Tax avoidance is the use of legal methods to reduce the tax that you owe. This is accomplished by taking advantage of allowable credits and deductions, and through strategic tax planning that prioritizes favorable tax treatment. Tax evasion means illegally reducing your tax burden by omitting or falsifying information. While tax avoidance is perfectly legal and often built into the tax code, tax evasion is illegal and subject to civil and criminal prosecution.
Deductions and Credits
While tax avoidance may have a shady connotation, the IRS actually encourages certain behaviors by offering tax credits in exchange. Through incentivizing taxpayers with a lower tax liability, lawmakers are able to promote goals such as health insurance, education, and retirement savings, which are healthy for the overall economy and provide relief to individual taxpayers. There are many legitimate tax credits built into the tax code that allow taxpayers to legally reduce their tax liability. Some common examples include:
- Using pre-tax dollars to fund retirement savings plans such as an IRA or 401k
- Taking allowable deductions for items such as mortgage interest, property taxes, medical expenses, business expenses, and charitable contributions
- Claiming allowable credits such as the child tax credit
One of the reasons the tax code is so complicated is due to the many details and provisions surrounding some of these laws. So long as you are careful to follow the IRS guidelines set forth, reducing your taxes in this way is perfectly legal.
Tax Planning & Professionals
Strategic tax planning plays an important role in reducing tax liability, and this is where a tax professional such as a competent CPA or tax attorney can be particularly helpful. The tax code is complex to interpret, and you want to make sure that your efforts to minimize your taxes provide you with the maximum benefit while staying within IRS guidelines.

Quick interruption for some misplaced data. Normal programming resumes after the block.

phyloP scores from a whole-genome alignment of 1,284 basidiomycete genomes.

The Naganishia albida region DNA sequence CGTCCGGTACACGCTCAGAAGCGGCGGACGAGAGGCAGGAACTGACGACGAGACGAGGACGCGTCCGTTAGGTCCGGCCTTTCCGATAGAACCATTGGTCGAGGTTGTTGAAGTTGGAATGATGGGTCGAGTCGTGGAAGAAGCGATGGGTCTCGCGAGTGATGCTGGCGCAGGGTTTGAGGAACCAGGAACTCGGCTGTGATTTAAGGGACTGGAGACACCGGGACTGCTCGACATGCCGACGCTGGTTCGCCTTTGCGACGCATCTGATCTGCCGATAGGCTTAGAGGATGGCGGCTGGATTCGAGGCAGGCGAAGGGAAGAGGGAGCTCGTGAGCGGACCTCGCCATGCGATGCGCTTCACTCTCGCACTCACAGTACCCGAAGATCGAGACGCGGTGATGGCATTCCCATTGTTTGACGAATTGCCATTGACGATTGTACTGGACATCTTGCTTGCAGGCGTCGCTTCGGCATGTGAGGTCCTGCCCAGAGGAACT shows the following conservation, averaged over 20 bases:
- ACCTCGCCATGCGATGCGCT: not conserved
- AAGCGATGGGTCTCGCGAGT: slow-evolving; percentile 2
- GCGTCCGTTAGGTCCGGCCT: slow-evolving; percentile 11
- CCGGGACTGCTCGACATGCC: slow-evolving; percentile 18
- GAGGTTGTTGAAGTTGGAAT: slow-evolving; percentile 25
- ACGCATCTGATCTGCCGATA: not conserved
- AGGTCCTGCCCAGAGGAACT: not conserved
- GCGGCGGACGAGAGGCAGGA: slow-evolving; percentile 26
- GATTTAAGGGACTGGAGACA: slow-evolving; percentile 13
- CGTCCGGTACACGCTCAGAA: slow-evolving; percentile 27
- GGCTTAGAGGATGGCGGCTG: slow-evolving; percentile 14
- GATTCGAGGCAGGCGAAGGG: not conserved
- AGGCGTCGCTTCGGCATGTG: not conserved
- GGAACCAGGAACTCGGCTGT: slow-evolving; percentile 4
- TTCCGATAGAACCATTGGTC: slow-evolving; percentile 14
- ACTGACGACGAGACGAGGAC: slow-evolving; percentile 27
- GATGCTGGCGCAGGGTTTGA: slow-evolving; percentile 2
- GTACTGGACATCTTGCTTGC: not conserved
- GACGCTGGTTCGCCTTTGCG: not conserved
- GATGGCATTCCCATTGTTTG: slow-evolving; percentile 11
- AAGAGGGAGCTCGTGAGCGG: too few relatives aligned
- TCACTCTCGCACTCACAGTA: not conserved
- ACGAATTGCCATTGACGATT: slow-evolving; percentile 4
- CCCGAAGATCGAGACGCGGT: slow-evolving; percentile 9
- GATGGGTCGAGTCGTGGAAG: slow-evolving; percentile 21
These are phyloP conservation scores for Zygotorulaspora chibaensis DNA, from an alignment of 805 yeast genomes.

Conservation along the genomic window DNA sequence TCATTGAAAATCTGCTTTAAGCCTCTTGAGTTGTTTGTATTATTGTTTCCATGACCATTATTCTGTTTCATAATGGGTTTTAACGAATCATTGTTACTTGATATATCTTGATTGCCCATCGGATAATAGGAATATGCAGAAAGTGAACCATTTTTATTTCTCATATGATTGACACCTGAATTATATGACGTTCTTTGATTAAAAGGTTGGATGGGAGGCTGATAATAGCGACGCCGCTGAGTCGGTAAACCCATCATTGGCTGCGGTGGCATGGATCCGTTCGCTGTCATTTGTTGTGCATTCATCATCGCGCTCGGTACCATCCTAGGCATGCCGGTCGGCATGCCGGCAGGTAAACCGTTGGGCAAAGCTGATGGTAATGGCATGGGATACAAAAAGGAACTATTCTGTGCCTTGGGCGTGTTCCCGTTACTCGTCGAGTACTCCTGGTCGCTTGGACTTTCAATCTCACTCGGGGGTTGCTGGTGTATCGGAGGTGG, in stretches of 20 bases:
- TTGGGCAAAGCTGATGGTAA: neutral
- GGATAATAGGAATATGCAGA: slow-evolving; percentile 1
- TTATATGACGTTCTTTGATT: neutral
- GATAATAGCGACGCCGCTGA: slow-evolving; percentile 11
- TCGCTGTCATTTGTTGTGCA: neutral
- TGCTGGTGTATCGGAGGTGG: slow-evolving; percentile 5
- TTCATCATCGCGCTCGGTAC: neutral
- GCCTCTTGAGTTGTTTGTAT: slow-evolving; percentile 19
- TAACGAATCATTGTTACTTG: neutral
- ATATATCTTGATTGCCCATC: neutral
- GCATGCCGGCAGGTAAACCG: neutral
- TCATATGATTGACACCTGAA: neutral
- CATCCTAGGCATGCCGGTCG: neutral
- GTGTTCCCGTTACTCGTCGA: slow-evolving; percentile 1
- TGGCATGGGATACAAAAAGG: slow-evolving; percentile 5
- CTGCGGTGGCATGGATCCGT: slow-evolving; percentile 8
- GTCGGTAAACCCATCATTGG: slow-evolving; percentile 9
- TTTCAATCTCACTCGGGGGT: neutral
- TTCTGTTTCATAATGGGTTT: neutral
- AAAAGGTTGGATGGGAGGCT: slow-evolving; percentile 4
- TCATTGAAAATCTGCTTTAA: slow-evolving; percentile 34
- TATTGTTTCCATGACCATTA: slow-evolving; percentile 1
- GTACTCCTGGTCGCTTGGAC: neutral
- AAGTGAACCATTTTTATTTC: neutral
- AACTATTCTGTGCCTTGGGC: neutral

There is often more than one way to structure a taxable transaction, and careful tax planning considers and evaluates the tax impact of each option. By factoring in the tax impact of each option as well as the effect of the transaction itself, you may be able to reduce or eliminate the resulting tax liability. Here are some scenarios where strategic tax planning can be impactful in helping to avoid or reduce taxes:
- Investing in municipal bonds: Tax-exempt municipal bonds may yield a lower interest rate than other investments, but the effective yield rate when the tax benefit is factored in may make these bonds the more profitable investment.
- Capital gains treatment: Although it may be profitable to sell an investment now, it may be worth selling it in the future instead, even at a lower price, in order to be eligible for long-term capital gain tax treatment.
- Accelerated depreciation: While certain deductions allow larger write-offs for assets in the beginning of their useful life instead of depreciating the asset over time, it is important to look at projected future income and consider when depreciation will be most beneficial.
Tax evasion describes illegally and deliberately falsifying or concealing information to reduce or eliminate a tax liability. Typical examples of tax evasion include:
- Keeping two sets of financial records
- Purposely under-reporting income
- Claiming false deductions or over-stating deductions
- Claiming personal expenses as business expenses
Tax evasion is subject to fines of up $250,000 for individuals ($500,000 for corporations) and jail time of up to five years. Because the line between legal tax avoidance and illegal tax evasion is one that you don't want to cross, and because tax law can be extremely complex to interpret, a competent tax professional should be consulted to ensure that you stay on the right side of the law.